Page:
Tag Archives: wandavision

Search for Hu banner ad

And the Winners are… How did WandaVision, Mandalorian, The Boys, and More do During this Year’s Emmy Awards?

Emmy

The 2021 Emmy winners have been announced and after a massive amount of nominations, we now now how all of the “geek” shows did. “Geek” shows were well represented in acting categories, technical, and more.

Below are the categories where shows like WandaVision, The Mandalorian, and more were nominated and how they did! The ones in bold are the winners. The below includes the Creative and Primetime award winners.

Creative Emmy Awards

Outstanding Guest Actor in a Drama Series

  • Courtney B. Vance as George Freeman on Lovecraft Country (Episode: “Whitey’s on the Moon”) (HBO)
  • Don Cheadle as Colonel James Rhodes / War Machine on The Falcon and the Winter Soldier (Episode: “New World Order”) (Disney+)
  • Charles Dance as Lord Mountbatten on The Crown (Episode: “Gold Stick”) (Netflix)
  • Timothy Olyphant as Cobb Vanth on The Mandalorian (Episode: “Chapter 9: The Marshal”) (Disney+)
  • Carl Weathers as Greef Karga on The Mandalorian (Episode: “Chapter 12: The Siege”) (Disney+)

Outstanding Casting for a Drama Series

  • The Crown (Netflix)
  • Bridgerton (Netflix)
  • The Handmaid’s Tale (Hulu)
  • Lovecraft Country (HBO)
  • The Mandalorian (Disney+)

Outstanding Casting for a Limited or Anthology Series or Movie

  • The Queen’s Gambit (Netflix)
  • I May Destroy You (HBO)
  • Mare of Easttown (HBO)
  • The Underground Railroad (Prime Video)
  • WandaVision (Disney+)

Outstanding Choreography for Scripted Programming

  • Debbie Allen for Dolly Parton’s Christmas on the Square (Netflix)
  • Dondraico Johnson for Genius: Aretha (Nat Geo)
  • Brooke Lipton for Lucifer (Netflix)
  • Mandy Moore and Luther Brown for Zoey’s Extraordinary Playlist (NBC)
  • Mandy Moore for Zoey’s Extraordinary Playlist (NBC)

Outstanding Cinematography for a Single-Camera Series (Half-Hour)

  • The Mandalorian – Matthew Jensen (Episode: “Chapter 15: The Believer”) (Disney+)
  • Grown-ish – Mark Doering-Powell (Episode: “Know Yourself”) (Freeform)
  • Hacks – Adam Bricker (Episode: “Primm”) (HBO Max)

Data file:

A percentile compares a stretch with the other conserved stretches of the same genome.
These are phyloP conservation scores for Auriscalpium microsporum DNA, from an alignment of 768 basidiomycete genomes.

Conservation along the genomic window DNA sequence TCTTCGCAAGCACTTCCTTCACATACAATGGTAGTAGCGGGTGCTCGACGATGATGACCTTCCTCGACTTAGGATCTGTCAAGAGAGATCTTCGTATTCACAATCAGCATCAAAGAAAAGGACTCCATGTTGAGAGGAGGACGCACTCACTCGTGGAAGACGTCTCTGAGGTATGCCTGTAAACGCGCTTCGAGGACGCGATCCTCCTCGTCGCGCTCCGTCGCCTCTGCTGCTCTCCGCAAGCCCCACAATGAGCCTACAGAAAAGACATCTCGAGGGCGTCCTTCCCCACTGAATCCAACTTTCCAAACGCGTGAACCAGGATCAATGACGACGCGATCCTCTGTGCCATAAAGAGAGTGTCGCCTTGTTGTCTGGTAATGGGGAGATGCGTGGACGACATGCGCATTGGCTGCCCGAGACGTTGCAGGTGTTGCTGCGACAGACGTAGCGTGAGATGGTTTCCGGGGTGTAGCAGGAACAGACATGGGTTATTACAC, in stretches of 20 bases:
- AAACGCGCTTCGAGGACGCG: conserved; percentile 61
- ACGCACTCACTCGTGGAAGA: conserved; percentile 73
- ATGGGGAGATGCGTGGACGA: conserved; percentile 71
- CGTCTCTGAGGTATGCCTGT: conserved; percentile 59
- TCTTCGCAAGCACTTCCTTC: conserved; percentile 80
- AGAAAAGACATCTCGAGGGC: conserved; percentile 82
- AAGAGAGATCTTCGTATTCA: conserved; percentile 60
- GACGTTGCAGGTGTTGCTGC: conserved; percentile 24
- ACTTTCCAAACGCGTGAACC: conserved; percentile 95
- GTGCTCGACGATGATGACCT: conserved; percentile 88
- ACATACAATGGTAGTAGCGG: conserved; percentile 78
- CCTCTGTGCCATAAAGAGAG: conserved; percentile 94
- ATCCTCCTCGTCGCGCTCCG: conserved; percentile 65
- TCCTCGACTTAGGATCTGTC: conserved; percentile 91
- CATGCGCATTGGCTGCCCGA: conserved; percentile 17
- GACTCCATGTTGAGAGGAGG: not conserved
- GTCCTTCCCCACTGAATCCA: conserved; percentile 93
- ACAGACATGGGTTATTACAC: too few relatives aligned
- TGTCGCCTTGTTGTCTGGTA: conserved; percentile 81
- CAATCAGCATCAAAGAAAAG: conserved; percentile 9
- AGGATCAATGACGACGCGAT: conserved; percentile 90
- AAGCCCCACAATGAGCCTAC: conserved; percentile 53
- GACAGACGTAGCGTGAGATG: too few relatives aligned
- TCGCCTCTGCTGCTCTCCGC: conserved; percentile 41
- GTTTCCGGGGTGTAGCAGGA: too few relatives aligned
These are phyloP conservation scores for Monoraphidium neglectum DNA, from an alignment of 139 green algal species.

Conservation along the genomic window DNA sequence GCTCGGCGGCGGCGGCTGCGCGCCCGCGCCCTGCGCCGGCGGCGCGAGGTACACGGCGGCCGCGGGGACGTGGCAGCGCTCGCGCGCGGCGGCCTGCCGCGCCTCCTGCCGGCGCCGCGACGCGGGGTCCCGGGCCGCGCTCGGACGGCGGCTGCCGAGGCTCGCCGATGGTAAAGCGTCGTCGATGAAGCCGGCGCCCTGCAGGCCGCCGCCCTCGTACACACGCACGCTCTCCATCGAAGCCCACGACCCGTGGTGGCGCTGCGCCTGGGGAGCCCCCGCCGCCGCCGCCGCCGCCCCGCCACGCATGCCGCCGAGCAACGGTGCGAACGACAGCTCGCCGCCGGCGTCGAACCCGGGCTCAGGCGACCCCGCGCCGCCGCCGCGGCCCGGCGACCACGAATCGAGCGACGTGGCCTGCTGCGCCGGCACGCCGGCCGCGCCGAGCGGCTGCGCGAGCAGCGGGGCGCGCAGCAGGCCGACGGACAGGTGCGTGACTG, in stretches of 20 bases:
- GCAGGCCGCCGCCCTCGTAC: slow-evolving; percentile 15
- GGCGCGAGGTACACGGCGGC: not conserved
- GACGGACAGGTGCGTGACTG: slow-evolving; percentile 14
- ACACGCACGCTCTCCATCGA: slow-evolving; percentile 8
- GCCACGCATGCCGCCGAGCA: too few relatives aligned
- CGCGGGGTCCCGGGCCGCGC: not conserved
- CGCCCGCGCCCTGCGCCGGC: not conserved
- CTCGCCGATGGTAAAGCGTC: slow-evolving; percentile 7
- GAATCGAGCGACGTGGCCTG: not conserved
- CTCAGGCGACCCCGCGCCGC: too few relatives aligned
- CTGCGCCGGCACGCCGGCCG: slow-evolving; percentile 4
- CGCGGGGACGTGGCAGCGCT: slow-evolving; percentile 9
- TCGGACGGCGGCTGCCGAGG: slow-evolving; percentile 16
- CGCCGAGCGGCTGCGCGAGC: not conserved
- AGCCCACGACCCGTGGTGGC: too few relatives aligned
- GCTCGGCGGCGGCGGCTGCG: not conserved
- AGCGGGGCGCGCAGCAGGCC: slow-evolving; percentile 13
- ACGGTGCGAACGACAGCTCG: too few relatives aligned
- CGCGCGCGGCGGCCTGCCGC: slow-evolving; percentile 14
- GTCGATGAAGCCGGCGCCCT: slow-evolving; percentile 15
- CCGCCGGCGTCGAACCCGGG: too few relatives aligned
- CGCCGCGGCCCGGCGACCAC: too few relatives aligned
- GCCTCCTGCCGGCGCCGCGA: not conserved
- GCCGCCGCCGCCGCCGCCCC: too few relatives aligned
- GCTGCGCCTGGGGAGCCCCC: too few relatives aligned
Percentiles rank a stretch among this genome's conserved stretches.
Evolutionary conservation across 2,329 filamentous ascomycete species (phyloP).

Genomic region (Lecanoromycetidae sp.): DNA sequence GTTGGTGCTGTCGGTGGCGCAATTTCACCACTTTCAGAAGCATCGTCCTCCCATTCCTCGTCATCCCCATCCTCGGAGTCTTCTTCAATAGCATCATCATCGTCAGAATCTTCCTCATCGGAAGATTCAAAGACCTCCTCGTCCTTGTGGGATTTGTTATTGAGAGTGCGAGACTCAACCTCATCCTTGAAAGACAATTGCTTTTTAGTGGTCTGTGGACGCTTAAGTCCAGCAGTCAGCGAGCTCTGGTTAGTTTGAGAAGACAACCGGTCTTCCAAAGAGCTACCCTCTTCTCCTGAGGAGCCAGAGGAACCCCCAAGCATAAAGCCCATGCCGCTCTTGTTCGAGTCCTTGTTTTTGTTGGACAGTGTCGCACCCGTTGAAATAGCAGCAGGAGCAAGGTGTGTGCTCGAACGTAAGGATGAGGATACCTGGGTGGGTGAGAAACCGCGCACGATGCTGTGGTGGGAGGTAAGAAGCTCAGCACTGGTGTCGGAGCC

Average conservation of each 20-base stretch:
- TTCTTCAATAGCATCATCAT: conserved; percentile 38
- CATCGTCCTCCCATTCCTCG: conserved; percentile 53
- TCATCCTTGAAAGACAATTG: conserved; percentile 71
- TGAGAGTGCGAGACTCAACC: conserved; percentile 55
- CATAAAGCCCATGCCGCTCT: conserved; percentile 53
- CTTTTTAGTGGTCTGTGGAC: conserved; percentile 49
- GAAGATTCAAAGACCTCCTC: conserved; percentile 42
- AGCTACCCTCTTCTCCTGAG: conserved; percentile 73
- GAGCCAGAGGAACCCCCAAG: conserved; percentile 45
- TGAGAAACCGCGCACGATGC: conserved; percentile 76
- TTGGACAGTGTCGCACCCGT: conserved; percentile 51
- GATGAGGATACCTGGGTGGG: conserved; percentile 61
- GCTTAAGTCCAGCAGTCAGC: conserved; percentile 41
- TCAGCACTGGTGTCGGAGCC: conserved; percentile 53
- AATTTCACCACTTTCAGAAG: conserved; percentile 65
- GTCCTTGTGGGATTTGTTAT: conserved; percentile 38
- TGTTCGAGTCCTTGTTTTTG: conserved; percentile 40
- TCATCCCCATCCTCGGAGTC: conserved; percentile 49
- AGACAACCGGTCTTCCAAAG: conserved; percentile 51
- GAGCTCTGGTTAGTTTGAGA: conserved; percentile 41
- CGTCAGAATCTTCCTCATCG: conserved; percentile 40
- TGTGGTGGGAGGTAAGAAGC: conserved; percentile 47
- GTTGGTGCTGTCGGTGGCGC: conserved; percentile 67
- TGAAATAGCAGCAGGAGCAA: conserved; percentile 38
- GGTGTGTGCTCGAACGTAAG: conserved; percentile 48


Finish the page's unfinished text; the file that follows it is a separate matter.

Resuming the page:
• Made for Love – Nathaniel Goodman (Episode: “User One”) (HBO Max)
  • Servant – Marshall Adams (Episode: “2:00”) (Apple TV+)

Outstanding Cinematography for a Single-Camera Series (One Hour)

  • The Crown – Adriano Goldman (Episode: “Fairytale”) (Netflix)
  • Bridgerton – Jeffrey Jur (Episode: “Art of the Swoon”) (Netflix)
  • Euphoria – Marcell Rév (Episode: “Trouble Don’t Last Always”) (HBO)
  • Lovecraft Country – Tat Radcliffe (Episode: “Sundown”) (HBO)
  • The Mandalorian – Baz Idoine (Episode: “Chapter 13: The Jedi”) (Disney+)
  • Perry Mason – David Franco (Episode: “Chapter 2”) (HBO)
  • The Umbrella Academy – Neville Kidd (Episode: “Right Back Where We Started”) (Netflix)

Outstanding Fantasy/Sci-Fi Costumes

  • WandaVision (Episode: “Filmed Before a Live Studio Audience”) (Disney+)
  • The Handmaid’s Tale (Episode: “Nightshade”) (Hulu)
  • Lovecraft Country (Episode: “I Am.”) (HBO)
  • The Mandalorian (Episode: “Chapter 13: The Jedi”) (Disney+)
  • The Umbrella Academy (Episode: “The Frankel Footage”) (Netflix)

Outstanding Period and/or Character Hairstyling

  • Bridgerton (Episode: “Art of the Swoon”) (Netflix)
  • The Crown (Episode: “War”) (Netflix)
  • The Mandalorian (Episode: “Chapter 16: The Rescue”) (Disney+)
  • Ratched (Episode: “The Dance”) (Netflix)
  • WandaVision (Episode: “Don’t Touch That Dial”) (Disney+)

Outstanding Main Title Design

  • The Good Lord Bird (Showtime)
  • Between the World and Me (HBO)
  • Lovecraft Country (HBO)
  • The Queen’s Gambit (Netflix)
  • Raised by Wolves (HBO Max)
  • WandaVision (Disney+)

Outstanding Period and/or Character Makeup (Non-Prosthetic)

  • The Queen’s Gambit (Episode: “Adjournment”) (Netflix)
  • Halston (Episode: “Versailles”) (Netflix)
  • Ratched (Episode: “Pilot”) (Netflix)
  • Star Trek: Discovery (Episode: “Terra Firma, Part 2”) (Paramount+)
  • WandaVision (Episode: “Filmed Before a Live Studio Audience”) (Disney+)

Outstanding Prosthetic Makeup

  • The Mandalorian (Episode: “Chapter 13: The Jedi”) (Disney+)
  • Lovecraft Country (Episode: “Sundown”) (HBO)
  • Pose (Episode: “On the Run”) (FX)
  • Star Trek: Discovery (Episode: “That Hope Is You, Part 1”) (Paramount+)
  • This Is Us (Episode: “There”) (NBC)

Outstanding Music Composition for a Series (Original Dramatic Score)

  • Ludwig Göransson for The Mandalorian (Episode: “Chapter 16: The Rescue”) (Disney+)
  • Kris Bowers for Bridgerton (Episode: “Diamond of the First Water”) (Netflix)
  • Martin Phipps for The Crown (Episode: “The Balmoral Test”) (Netflix)
  • Adam Taylor for The Handmaid’s Tale (Episode: “The Crossing”) (Hulu)
  • Laura Karpman and Raphael Saadiq for Lovecraft Country (Episode: “Rewind 1921”) (HBO)
  • Siddhartha Khosla for This Is Us (Episode: “Birth Mother”) (NBC)

Outstanding Music Composition for a Limited or Anthology Movie or Special (Original Dramatic Score)

  • Carlos Rafael Rivera for The Queen’s Gambit (Episode: “End Game”) (Netflix)
  • Jeff Russo for Fargo (Episode: “East/West”) (FX)
  • Jeff Russo and Zoë Keating for Oslo (HBO)
  • Nicholas Britell for The Underground Railroad (Episode: “Chapter 2: South Carolina”) (Prime Video)
  • Christophe Beck for WandaVision (Episode: “Previously On”) (Disney+)

Outstanding Original Main Title Theme Music

  • Blake Neely for The Flight Attendant (HBO Max)
  • Michael Abels for Allen v. Farrow (HBO)
  • Kris Bowers and Michael Dean Parsons for Bridgerton (Netflix)
  • Marcus Mumford and Tom Howe for Ted Lasso (Apple TV+)
  • Kristen Anderson-Lopez and Robert Lopez for WandaVision (Disney+)

Outstanding Original Music and Lyrics